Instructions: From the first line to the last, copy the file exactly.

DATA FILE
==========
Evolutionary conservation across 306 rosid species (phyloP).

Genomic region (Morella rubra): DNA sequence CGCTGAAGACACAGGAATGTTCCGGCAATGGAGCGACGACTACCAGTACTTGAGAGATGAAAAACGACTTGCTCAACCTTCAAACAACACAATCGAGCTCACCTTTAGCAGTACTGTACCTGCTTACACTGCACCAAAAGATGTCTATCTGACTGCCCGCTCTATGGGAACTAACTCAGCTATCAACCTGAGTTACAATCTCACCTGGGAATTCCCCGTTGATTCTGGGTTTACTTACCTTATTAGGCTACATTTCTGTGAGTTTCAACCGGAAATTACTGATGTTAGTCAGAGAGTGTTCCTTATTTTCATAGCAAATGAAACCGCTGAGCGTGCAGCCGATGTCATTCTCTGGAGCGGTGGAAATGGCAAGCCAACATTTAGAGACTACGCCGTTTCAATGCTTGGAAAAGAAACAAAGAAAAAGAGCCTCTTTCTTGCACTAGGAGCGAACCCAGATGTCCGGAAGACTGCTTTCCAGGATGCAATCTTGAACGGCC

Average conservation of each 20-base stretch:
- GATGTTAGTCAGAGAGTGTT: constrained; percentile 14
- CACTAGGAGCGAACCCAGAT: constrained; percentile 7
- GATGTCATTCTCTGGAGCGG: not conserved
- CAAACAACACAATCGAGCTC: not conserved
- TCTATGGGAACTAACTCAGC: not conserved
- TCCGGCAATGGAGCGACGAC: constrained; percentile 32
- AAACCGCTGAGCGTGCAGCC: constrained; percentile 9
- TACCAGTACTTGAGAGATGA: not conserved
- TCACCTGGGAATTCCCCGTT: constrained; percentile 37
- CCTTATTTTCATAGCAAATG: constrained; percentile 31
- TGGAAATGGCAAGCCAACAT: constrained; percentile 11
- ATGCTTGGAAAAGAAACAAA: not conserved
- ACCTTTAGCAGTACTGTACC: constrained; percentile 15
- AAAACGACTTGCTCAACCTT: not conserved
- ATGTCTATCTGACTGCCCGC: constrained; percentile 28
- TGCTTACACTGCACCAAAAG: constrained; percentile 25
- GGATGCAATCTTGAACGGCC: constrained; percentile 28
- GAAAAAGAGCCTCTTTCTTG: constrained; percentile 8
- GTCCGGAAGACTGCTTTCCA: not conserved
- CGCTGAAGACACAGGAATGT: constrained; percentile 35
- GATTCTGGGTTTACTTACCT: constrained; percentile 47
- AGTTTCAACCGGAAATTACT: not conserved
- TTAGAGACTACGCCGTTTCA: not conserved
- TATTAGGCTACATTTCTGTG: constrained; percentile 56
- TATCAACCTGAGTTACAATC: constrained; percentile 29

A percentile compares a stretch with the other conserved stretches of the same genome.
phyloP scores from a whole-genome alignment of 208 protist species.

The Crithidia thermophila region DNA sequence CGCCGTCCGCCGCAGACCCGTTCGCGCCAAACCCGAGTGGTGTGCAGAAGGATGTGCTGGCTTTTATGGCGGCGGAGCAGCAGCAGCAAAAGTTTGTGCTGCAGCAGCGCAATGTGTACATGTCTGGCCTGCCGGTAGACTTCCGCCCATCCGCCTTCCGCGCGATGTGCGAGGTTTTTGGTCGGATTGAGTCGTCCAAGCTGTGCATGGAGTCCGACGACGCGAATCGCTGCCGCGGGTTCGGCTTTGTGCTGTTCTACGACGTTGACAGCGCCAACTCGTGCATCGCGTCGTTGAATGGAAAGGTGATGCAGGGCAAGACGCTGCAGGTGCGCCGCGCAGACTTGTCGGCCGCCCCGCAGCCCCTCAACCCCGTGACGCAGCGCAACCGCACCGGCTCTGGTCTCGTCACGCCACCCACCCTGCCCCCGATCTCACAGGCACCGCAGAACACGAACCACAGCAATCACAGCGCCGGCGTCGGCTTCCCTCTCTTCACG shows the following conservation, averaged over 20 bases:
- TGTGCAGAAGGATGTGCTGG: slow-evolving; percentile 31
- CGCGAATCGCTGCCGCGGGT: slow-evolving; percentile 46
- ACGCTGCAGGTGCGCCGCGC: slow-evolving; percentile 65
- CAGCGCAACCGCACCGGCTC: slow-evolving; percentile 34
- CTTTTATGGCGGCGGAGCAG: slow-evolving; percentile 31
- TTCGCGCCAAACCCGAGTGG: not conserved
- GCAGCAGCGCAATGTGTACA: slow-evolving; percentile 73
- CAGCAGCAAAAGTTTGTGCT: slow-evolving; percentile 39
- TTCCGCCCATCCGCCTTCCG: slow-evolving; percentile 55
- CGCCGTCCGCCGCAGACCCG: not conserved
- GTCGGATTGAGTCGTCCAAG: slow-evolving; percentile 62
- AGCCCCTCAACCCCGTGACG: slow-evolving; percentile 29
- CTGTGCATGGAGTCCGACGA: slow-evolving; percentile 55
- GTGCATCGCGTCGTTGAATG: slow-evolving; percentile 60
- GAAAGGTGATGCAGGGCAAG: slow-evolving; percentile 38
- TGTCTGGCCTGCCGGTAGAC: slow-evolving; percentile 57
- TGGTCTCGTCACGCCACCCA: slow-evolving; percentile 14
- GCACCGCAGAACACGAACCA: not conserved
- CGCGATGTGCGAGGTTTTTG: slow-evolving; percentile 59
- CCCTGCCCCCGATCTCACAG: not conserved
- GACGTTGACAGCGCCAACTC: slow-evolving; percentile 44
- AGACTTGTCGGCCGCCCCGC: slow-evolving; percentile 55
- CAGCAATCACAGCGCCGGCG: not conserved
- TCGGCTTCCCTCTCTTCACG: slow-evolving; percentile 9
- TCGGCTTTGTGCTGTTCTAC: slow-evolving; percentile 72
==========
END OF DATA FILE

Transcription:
Evolutionary conservation across 306 rosid species (phyloP).

Genomic region (Morella rubra): DNA sequence CGCTGAAGACACAGGAATGTTCCGGCAATGGAGCGACGACTACCAGTACTTGAGAGATGAAAAACGACTTGCTCAACCTTCAAACAACACAATCGAGCTCACCTTTAGCAGTACTGTACCTGCTTACACTGCACCAAAAGATGTCTATCTGACTGCCCGCTCTATGGGAACTAACTCAGCTATCAACCTGAGTTACAATCTCACCTGGGAATTCCCCGTTGATTCTGGGTTTACTTACCTTATTAGGCTACATTTCTGTGAGTTTCAACCGGAAATTACTGATGTTAGTCAGAGAGTGTTCCTTATTTTCATAGCAAATGAAACCGCTGAGCGTGCAGCCGATGTCATTCTCTGGAGCGGTGGAAATGGCAAGCCAACATTTAGAGACTACGCCGTTTCAATGCTTGGAAAAGAAACAAAGAAAAAGAGCCTCTTTCTTGCACTAGGAGCGAACCCAGATGTCCGGAAGACTGCTTTCCAGGATGCAATCTTGAACGGCC

Average conservation of each 20-base stretch:
- GATGTTAGTCAGAGAGTGTT: constrained; percentile 14
- CACTAGGAGCGAACCCAGAT: constrained; percentile 7
- GATGTCATTCTCTGGAGCGG: not conserved
- CAAACAACACAATCGAGCTC: not conserved
- TCTATGGGAACTAACTCAGC: not conserved
- TCCGGCAATGGAGCGACGAC: constrained; percentile 32
- AAACCGCTGAGCGTGCAGCC: constrained; percentile 9
- TACCAGTACTTGAGAGATGA: not conserved
- TCACCTGGGAATTCCCCGTT: constrained; percentile 37
- CCTTATTTTCATAGCAAATG: constrained; percentile 31
- TGGAAATGGCAAGCCAACAT: constrained; percentile 11
- ATGCTTGGAAAAGAAACAAA: not conserved
- ACCTTTAGCAGTACTGTACC: constrained; percentile 15
- AAAACGACTTGCTCAACCTT: not conserved
- ATGTCTATCTGACTGCCCGC: constrained; percentile 28
- TGCTTACACTGCACCAAAAG: constrained; percentile 25
- GGATGCAATCTTGAACGGCC: constrained; percentile 28
- GAAAAAGAGCCTCTTTCTTG: constrained; percentile 8
- GTCCGGAAGACTGCTTTCCA: not conserved
- CGCTGAAGACACAGGAATGT: constrained; percentile 35
- GATTCTGGGTTTACTTACCT: constrained; percentile 47
- AGTTTCAACCGGAAATTACT: not conserved
- TTAGAGACTACGCCGTTTCA: not conserved
- TATTAGGCTACATTTCTGTG: constrained; percentile 56
- TATCAACCTGAGTTACAATC: constrained; percentile 29

A percentile compares a stretch with the other conserved stretches of the same genome.
phyloP scores from a whole-genome alignment of 208 protist species.

The Crithidia thermophila region DNA sequence CGCCGTCCGCCGCAGACCCGTTCGCGCCAAACCCGAGTGGTGTGCAGAAGGATGTGCTGGCTTTTATGGCGGCGGAGCAGCAGCAGCAAAAGTTTGTGCTGCAGCAGCGCAATGTGTACATGTCTGGCCTGCCGGTAGACTTCCGCCCATCCGCCTTCCGCGCGATGTGCGAGGTTTTTGGTCGGATTGAGTCGTCCAAGCTGTGCATGGAGTCCGACGACGCGAATCGCTGCCGCGGGTTCGGCTTTGTGCTGTTCTACGACGTTGACAGCGCCAACTCGTGCATCGCGTCGTTGAATGGAAAGGTGATGCAGGGCAAGACGCTGCAGGTGCGCCGCGCAGACTTGTCGGCCGCCCCGCAGCCCCTCAACCCCGTGACGCAGCGCAACCGCACCGGCTCTGGTCTCGTCACGCCACCCACCCTGCCCCCGATCTCACAGGCACCGCAGAACACGAACCACAGCAATCACAGCGCCGGCGTCGGCTTCCCTCTCTTCACG shows the following conservation, averaged over 20 bases:
- TGTGCAGAAGGATGTGCTGG: slow-evolving; percentile 31
- CGCGAATCGCTGCCGCGGGT: slow-evolving; percentile 46
- ACGCTGCAGGTGCGCCGCGC: slow-evolving; percentile 65
- CAGCGCAACCGCACCGGCTC: slow-evolving; percentile 34
- CTTTTATGGCGGCGGAGCAG: slow-evolving; percentile 31
- TTCGCGCCAAACCCGAGTGG: not conserved
- GCAGCAGCGCAATGTGTACA: slow-evolving; percentile 73
- CAGCAGCAAAAGTTTGTGCT: slow-evolving; percentile 39
- TTCCGCCCATCCGCCTTCCG: slow-evolving; percentile 55
- CGCCGTCCGCCGCAGACCCG: not conserved
- GTCGGATTGAGTCGTCCAAG: slow-evolving; percentile 62
- AGCCCCTCAACCCCGTGACG: slow-evolving; percentile 29
- CTGTGCATGGAGTCCGACGA: slow-evolving; percentile 55
- GTGCATCGCGTCGTTGAATG: slow-evolving; percentile 60
- GAAAGGTGATGCAGGGCAAG: slow-evolving; percentile 38
- TGTCTGGCCTGCCGGTAGAC: slow-evolving; percentile 57
- TGGTCTCGTCACGCCACCCA: slow-evolving; percentile 14
- GCACCGCAGAACACGAACCA: not conserved
- CGCGATGTGCGAGGTTTTTG: slow-evolving; percentile 59
- CCCTGCCCCCGATCTCACAG: not conserved
- GACGTTGACAGCGCCAACTC: slow-evolving; percentile 44
- AGACTTGTCGGCCGCCCCGC: slow-evolving; percentile 55
- CAGCAATCACAGCGCCGGCG: not conserved
- TCGGCTTCCCTCTCTTCACG: slow-evolving; percentile 9
- TCGGCTTTGTGCTGTTCTAC: slow-evolving; percentile 72